Luther.Sea: Since the beginning of the year, the news has been dominated by the coronavirus, a topic that is also becoming increasingly important for the maritime economy. For example, seven of the world’s ten most important trading ports are located on the coast of China, so it was only a matter of time before shipping felt the effects of the coronavirus. The shipping industry is being hit by the effects of the virus at an extremely bad time, as the new regulations of the IMO (International Maritime Organization) regarding the permitted sulphur emissions from ships have also been in force since the turn of the year and are leading to additional costs.
The large shipping lines have been the first in the industry to react, reducing their transport capacities around the Chinese mainland in step with each other. The reason for this is probably the limited demand for transport, caused by factory closures, extension of the Chinese New Year holidays and lower production volumes. In addition, freight rates for transporting a container from China to Europe have fallen by 14% since January 2020. To date, this trend is not likely to be stopped by a reduction in supply. The reduction in scheduled calls at ports in China is leading to a worldwide build-up in ports of containers that are meant to be delivered to industry in China. The word is in the trade that storage limits will soon be reached in some ports, to guarantee efficient cargo handling.
But it is not only container shipping that is feeling the effects of the coronavirus. The bulk carrier and tanker markets in particular are under pressure and dependent on Chinese imports.
The People's Republic imports around 40% of global dry bulk shipments and is thus the largest purchaser of ore, coal and so-called minor bulks. Owing to factories being currently closed, both demand and freight rates are falling at the same time. Currently, freight rates are at a level of less than 90% compared to last year's peak. This development is also reflected in the Baltic Dry Index, which has fallen by more than 1,000 points to just over 400 points since the virus was discovered. The Baltic Dry Index reflects the demand for transport capacity for bulk goods and in the past was considered an indicator of impending global economic turbulence. However, the industry points out that the reason for the low charter rates is not just the coronavirus. The increased fuel costs due to the new IMO regulation regarding sulphur emissions were also an important factor in the low charter rates.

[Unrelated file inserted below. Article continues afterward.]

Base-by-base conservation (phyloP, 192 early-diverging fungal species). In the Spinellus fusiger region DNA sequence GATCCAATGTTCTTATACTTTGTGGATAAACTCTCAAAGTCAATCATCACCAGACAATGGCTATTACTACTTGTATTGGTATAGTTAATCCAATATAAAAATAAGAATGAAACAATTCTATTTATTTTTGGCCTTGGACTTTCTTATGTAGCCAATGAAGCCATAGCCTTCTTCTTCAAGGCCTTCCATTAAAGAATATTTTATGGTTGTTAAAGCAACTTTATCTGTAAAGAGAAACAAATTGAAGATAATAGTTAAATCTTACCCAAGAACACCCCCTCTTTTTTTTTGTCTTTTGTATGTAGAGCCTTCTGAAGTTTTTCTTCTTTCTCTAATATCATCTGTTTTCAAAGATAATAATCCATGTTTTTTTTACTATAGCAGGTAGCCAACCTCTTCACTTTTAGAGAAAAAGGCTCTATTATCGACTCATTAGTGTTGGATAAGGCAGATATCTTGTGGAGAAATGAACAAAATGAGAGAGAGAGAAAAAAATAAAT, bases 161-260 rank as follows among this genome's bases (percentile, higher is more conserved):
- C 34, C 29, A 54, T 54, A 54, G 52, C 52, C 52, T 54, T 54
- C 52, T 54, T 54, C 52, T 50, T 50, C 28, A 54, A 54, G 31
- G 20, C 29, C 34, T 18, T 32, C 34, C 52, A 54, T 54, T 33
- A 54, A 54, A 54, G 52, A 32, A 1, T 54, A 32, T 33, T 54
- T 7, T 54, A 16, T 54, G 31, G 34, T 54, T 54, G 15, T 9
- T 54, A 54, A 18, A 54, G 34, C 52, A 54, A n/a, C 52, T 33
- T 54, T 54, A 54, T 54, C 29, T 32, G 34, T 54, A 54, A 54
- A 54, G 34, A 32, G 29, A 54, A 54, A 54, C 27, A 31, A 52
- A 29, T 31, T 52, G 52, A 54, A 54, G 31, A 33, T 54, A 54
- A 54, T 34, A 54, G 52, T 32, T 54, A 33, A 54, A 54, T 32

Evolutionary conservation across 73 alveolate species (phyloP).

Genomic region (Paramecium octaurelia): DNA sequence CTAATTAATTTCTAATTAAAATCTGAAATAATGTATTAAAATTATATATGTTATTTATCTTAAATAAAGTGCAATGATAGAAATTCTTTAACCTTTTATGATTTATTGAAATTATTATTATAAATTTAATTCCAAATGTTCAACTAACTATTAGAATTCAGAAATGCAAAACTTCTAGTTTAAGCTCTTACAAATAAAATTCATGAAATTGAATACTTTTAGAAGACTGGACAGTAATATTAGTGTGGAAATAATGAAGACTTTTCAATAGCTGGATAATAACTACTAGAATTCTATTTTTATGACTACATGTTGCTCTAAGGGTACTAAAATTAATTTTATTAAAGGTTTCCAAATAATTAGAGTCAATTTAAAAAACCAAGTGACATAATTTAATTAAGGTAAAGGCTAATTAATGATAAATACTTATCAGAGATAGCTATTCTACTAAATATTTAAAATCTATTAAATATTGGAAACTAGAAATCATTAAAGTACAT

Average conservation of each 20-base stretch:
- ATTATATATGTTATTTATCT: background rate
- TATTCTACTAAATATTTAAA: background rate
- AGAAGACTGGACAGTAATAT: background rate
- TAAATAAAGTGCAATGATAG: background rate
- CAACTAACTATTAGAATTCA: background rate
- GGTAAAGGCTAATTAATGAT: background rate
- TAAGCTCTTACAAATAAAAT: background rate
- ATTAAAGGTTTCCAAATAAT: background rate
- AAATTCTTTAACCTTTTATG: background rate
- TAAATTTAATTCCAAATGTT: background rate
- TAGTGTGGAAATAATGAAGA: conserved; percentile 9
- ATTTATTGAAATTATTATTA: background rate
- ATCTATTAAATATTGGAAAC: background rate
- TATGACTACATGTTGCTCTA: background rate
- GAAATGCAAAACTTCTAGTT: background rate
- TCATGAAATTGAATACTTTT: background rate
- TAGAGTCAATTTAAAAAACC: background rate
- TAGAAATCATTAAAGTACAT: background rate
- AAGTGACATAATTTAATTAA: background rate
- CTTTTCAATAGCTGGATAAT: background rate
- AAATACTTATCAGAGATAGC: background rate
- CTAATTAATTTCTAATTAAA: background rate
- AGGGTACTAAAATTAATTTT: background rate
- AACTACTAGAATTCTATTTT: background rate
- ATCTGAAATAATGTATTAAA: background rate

For the tanker market, the coronavirus strikes in already difficult times. Whereas the charter rates had largely withstood earlier political events in the Middle East (in particular the conflict between the USA and Iran), they are unable at present to cope with the collapse in demand from the Chinese market. Between mid-January and mid-February, the oil price fell by about 10%. Charter rates for oil tankers have fallen even more drastically, with VLCCs (very large crude carriers) particularly affected. Oil transport between the Middle East and China has more than halved compared to February 2019.
The consequences of the coronavirus are, however, not only reflected in changes in transport routes and demand for freight capacity; shipyards and important suppliers are also affected.
As a result of the new IMO regulations (on reduction of sulphur oxides) that came into force in January, Chinese shipyards had well-filled order books for the installation of exhaust-gas cleaning systems on cargo vessels. Violation of the new IMO regulations is subject to drastic penalties. The shipyard closures caused by the coronavirus and the reduced availability of manpower are now seeing the refit work come to a standstill. Consequently, vessels that should have been refit long ago cannot continue their journey and are thus deprived of their income. Further claims against the owners arise from potential charterers who expected the ship to be delivered on time. The same problem applies to new builds, where the delivery date can no longer be met owing to delayed work.
In a conversation with us, the managing director of a Hamburg shipping company warns against too much hysteria: "The virus increases volatility in shipping, especially in the dry bulk sector. At present, however, no long-term negative consequences are to be expected.”
The wider effects of the coronavirus on shipping remain to be seen. These depend on the currently unforeseeable further course and spread of the virus. The frequent media coverage relating to cruise ships gives an idea of what could happen if states are forced to take further measures to contain the virus. Entry bans and the resulting restrictions on the movement of goods would probably be the toughest and most costly measures for the industry.
The legal assessment of various facts in the context of coronavirus usually appears complex, since an assessment of the individual case is always required. It should always be established whether a case of force majeure is involved. A well-founded legal assessment seems indispensable in this scenario.